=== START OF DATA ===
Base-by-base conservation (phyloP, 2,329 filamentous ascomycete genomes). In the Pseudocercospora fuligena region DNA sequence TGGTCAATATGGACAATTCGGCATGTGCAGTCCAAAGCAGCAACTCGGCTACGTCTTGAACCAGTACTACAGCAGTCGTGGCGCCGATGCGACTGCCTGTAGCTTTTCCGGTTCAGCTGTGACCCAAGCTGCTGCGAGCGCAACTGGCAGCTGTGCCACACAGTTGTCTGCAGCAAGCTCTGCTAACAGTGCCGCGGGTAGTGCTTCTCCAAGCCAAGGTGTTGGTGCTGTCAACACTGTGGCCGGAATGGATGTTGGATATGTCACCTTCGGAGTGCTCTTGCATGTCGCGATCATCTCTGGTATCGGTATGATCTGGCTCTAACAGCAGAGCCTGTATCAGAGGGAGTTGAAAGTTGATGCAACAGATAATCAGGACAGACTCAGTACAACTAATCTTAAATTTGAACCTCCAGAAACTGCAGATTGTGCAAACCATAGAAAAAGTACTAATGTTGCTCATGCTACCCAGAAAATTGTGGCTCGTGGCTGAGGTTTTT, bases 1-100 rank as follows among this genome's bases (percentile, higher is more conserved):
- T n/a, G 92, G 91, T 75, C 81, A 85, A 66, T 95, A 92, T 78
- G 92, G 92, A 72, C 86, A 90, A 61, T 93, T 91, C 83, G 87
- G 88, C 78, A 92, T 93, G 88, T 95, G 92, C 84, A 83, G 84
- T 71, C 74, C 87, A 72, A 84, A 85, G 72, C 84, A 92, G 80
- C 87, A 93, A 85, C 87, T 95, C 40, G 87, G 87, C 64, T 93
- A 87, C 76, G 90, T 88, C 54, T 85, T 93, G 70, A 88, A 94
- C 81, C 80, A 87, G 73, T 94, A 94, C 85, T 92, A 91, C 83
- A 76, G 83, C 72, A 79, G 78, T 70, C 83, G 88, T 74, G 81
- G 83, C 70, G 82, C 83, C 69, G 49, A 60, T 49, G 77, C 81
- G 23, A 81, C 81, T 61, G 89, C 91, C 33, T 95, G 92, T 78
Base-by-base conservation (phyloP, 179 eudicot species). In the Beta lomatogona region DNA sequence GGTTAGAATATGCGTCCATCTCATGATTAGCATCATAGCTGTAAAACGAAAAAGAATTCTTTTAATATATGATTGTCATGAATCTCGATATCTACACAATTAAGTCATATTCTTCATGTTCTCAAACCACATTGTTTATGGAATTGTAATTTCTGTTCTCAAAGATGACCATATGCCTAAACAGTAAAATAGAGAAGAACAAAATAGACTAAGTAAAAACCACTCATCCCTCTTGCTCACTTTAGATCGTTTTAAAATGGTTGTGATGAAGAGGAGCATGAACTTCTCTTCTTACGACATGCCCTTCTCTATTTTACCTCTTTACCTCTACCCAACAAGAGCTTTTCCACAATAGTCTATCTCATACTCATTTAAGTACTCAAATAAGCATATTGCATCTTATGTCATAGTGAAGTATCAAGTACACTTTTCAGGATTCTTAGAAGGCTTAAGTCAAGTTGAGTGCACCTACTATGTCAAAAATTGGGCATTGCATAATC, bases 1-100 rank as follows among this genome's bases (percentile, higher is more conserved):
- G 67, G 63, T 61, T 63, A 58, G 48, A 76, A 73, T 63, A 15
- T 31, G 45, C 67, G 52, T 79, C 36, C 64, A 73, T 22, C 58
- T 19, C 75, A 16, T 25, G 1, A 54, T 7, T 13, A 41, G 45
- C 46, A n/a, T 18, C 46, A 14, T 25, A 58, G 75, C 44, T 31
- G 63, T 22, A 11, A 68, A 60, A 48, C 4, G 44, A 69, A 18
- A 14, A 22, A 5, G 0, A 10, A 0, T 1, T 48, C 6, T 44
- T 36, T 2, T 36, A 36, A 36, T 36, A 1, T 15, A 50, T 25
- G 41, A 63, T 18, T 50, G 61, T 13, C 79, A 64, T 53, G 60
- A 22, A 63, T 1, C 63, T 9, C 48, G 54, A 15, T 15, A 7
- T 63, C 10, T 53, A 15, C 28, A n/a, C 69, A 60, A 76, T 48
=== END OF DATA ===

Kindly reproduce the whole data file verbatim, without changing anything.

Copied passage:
Base-by-base conservation (phyloP, 2,329 filamentous ascomycete genomes). In the Pseudocercospora fuligena region DNA sequence TGGTCAATATGGACAATTCGGCATGTGCAGTCCAAAGCAGCAACTCGGCTACGTCTTGAACCAGTACTACAGCAGTCGTGGCGCCGATGCGACTGCCTGTAGCTTTTCCGGTTCAGCTGTGACCCAAGCTGCTGCGAGCGCAACTGGCAGCTGTGCCACACAGTTGTCTGCAGCAAGCTCTGCTAACAGTGCCGCGGGTAGTGCTTCTCCAAGCCAAGGTGTTGGTGCTGTCAACACTGTGGCCGGAATGGATGTTGGATATGTCACCTTCGGAGTGCTCTTGCATGTCGCGATCATCTCTGGTATCGGTATGATCTGGCTCTAACAGCAGAGCCTGTATCAGAGGGAGTTGAAAGTTGATGCAACAGATAATCAGGACAGACTCAGTACAACTAATCTTAAATTTGAACCTCCAGAAACTGCAGATTGTGCAAACCATAGAAAAAGTACTAATGTTGCTCATGCTACCCAGAAAATTGTGGCTCGTGGCTGAGGTTTTT, bases 1-100 rank as follows among this genome's bases (percentile, higher is more conserved):
- T n/a, G 92, G 91, T 75, C 81, A 85, A 66, T 95, A 92, T 78
- G 92, G 92, A 72, C 86, A 90, A 61, T 93, T 91, C 83, G 87
- G 88, C 78, A 92, T 93, G 88, T 95, G 92, C 84, A 83, G 84
- T 71, C 74, C 87, A 72, A 84, A 85, G 72, C 84, A 92, G 80
- C 87, A 93, A 85, C 87, T 95, C 40, G 87, G 87, C 64, T 93
- A 87, C 76, G 90, T 88, C 54, T 85, T 93, G 70, A 88, A 94
- C 81, C 80, A 87, G 73, T 94, A 94, C 85, T 92, A 91, C 83
- A 76, G 83, C 72, A 79, G 78, T 70, C 83, G 88, T 74, G 81
- G 83, C 70, G 82, C 83, C 69, G 49, A 60, T 49, G 77, C 81
- G 23, A 81, C 81, T 61, G 89, C 91, C 33, T 95, G 92, T 78
Base-by-base conservation (phyloP, 179 eudicot species). In the Beta lomatogona region DNA sequence GGTTAGAATATGCGTCCATCTCATGATTAGCATCATAGCTGTAAAACGAAAAAGAATTCTTTTAATATATGATTGTCATGAATCTCGATATCTACACAATTAAGTCATATTCTTCATGTTCTCAAACCACATTGTTTATGGAATTGTAATTTCTGTTCTCAAAGATGACCATATGCCTAAACAGTAAAATAGAGAAGAACAAAATAGACTAAGTAAAAACCACTCATCCCTCTTGCTCACTTTAGATCGTTTTAAAATGGTTGTGATGAAGAGGAGCATGAACTTCTCTTCTTACGACATGCCCTTCTCTATTTTACCTCTTTACCTCTACCCAACAAGAGCTTTTCCACAATAGTCTATCTCATACTCATTTAAGTACTCAAATAAGCATATTGCATCTTATGTCATAGTGAAGTATCAAGTACACTTTTCAGGATTCTTAGAAGGCTTAAGTCAAGTTGAGTGCACCTACTATGTCAAAAATTGGGCATTGCATAATC, bases 1-100 rank as follows among this genome's bases (percentile, higher is more conserved):
- G 67, G 63, T 61, T 63, A 58, G 48, A 76, A 73, T 63, A 15
- T 31, G 45, C 67, G 52, T 79, C 36, C 64, A 73, T 22, C 58
- T 19, C 75, A 16, T 25, G 1, A 54, T 7, T 13, A 41, G 45
- C 46, A n/a, T 18, C 46, A 14, T 25, A 58, G 75, C 44, T 31
- G 63, T 22, A 11, A 68, A 60, A 48, C 4, G 44, A 69, A 18
- A 14, A 22, A 5, G 0, A 10, A 0, T 1, T 48, C 6, T 44
- T 36, T 2, T 36, A 36, A 36, T 36, A 1, T 15, A 50, T 25
- G 41, A 63, T 18, T 50, G 61, T 13, C 79, A 64, T 53, G 60
- A 22, A 63, T 1, C 63, T 9, C 48, G 54, A 15, T 15, A 7
- T 63, C 10, T 53, A 15, C 28, A n/a, C 69, A 60, A 76, T 48